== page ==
To make a long story short, the young officer shot and killed the raccoon. To my surprise, it took three volleys to put the animal down. (Three, because, as the young officer explained, the animal could not take a shot to the head where the virus resides.) With my abhorrence and fear of guns, the sound of those nearby shots is not something I’ll soon forget.
But here’s where the story really goes off the rails. Not only was it up to an individual trained in law enforcement and not wildlife management or veterinary medicine to make the call about a rabid animal, but once the animal was dead, the officer informed us that he was not authorized to remove the animal from our property. Disposal would be our responsibility. I learned that our local health department, lacking money and personnel, would not pick up suspected rabid animals for testing unless there had been direct human contact—meaning a bite or a scratch (so much for keeping accurate statistics on one of the world’s most virulent viruses).
I’m still trying to wrap my mind around what I learned that day. An infected animal, potentially posing a serious threat to humans, other wildlife, and domestic animals, was to be disposed of by individuals untrained in appropriate practices.
What did I do in the face of no information, no protocols, no guidance? I went to my computer, of course. Fortunately, the website of the New York State Department of Environmental Conservation gave clear instructions about the safe disposal of a dead animal. Besides detailed instructions on disposal, I read that the rabies virus remains alive in the body of a dead animal either for a few hours in warm weather or for months in freezing temperatures. I also learned that cats and dogs may contract rabies from a dead animal through an open wound (the raccoon on my property had three) or by chewing on the carcass. I concluded that proper disposal was vital not only for the health and safety of my outdoor cat but also for the other domestic and wild animals in the area and, of course, my neighbors.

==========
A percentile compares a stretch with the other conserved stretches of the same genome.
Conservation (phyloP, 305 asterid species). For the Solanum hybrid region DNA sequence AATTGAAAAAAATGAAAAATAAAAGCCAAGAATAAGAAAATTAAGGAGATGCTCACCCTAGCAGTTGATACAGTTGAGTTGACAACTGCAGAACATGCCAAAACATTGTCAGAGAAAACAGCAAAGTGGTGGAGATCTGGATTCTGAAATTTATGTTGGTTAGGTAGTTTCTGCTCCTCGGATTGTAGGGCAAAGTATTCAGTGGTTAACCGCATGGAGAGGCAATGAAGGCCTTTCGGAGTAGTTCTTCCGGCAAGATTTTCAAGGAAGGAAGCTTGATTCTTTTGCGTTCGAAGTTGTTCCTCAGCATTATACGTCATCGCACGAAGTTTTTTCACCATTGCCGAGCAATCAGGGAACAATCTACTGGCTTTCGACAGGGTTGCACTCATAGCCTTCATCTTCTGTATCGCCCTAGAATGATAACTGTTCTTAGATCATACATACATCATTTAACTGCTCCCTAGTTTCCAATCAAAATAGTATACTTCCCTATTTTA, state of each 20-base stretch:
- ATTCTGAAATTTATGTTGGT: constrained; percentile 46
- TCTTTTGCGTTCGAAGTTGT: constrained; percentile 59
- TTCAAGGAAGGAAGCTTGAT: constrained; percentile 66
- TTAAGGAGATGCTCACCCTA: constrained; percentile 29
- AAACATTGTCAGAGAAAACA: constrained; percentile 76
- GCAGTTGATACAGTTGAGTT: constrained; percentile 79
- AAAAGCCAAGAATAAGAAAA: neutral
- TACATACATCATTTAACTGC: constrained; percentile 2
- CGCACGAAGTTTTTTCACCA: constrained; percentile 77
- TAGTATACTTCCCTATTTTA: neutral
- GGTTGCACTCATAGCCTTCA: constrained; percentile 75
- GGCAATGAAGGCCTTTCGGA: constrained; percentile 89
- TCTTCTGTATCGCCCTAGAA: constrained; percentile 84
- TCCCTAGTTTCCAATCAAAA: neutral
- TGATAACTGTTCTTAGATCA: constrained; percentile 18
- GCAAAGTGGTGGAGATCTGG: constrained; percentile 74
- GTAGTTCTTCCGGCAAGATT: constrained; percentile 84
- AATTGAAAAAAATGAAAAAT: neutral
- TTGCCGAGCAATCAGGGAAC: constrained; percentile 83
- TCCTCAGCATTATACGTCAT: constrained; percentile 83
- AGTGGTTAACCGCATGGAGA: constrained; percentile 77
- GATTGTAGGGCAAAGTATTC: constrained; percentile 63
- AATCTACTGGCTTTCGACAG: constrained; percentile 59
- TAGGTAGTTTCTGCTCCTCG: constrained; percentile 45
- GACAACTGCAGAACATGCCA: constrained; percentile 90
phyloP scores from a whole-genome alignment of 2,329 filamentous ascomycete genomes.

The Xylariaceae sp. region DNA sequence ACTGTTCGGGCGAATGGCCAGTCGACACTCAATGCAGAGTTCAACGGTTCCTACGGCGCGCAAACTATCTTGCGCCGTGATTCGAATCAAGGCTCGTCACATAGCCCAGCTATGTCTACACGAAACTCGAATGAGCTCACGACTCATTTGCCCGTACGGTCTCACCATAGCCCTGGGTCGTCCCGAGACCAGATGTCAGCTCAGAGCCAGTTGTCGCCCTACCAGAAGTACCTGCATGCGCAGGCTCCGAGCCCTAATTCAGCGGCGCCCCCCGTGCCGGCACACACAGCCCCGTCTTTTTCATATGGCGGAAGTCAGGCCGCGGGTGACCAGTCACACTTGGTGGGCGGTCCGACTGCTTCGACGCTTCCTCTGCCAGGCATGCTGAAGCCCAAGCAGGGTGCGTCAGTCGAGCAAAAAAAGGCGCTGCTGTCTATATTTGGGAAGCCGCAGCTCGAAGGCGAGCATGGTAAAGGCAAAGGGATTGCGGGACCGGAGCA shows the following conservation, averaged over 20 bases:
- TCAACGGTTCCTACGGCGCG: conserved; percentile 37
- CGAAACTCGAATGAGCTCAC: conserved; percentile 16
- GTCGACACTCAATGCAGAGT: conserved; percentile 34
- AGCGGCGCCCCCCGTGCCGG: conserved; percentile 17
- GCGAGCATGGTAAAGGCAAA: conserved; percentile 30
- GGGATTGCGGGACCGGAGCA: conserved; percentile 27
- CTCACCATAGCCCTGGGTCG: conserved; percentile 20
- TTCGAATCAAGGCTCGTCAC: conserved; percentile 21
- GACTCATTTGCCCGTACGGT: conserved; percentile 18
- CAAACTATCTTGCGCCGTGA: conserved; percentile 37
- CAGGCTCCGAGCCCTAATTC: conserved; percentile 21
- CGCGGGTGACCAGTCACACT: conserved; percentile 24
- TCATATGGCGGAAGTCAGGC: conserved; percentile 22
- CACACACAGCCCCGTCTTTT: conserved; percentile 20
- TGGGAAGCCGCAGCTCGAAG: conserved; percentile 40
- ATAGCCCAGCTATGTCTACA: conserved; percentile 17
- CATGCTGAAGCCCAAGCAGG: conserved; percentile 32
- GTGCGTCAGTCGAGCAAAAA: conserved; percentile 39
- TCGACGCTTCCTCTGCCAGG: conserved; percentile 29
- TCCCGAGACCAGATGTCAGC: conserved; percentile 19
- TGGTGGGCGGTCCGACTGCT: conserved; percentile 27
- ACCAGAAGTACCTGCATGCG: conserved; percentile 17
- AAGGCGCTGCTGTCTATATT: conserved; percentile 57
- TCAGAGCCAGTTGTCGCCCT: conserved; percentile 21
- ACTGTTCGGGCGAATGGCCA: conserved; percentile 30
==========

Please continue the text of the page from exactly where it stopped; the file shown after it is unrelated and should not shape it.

This first (and, I hope, last) encounter with rabies was instructive in many ways. Of course, I am now better informed about a highly dangerous disease. But beyond that, the most important was observing firsthand what it means to live in a small community in a rural area where government budgets and personnel are limited, and where making do with the resources at hand is a day-to-day challenge.
I now understand and appreciate that law-enforcement offices in small communities like mine are full-service agencies, and that the duties of their officers go well beyond the usual duties we expect and take for granted—duties like enforcement of vehicle and traffic laws; crime prevention and enforcement; responding to, investigating, and de-escalating domestic incidents; locating missing children; and responding to assaults, burglaries, robberies, homicides, and natural and man-made disasters.
After the deed was done with the raccoon, the officer stuck around for a while and shot the breeze with my spouse. In our low-crime area there was no immediate call for him to rush off. It was obvious to me that he too was a bit shaken by the necessity to fire off those three shots. When he eventually walked back to the patrol car and turned back to look at us, I noticed a certain resigned look on his face. It seemed to say, “All in a day’s work.”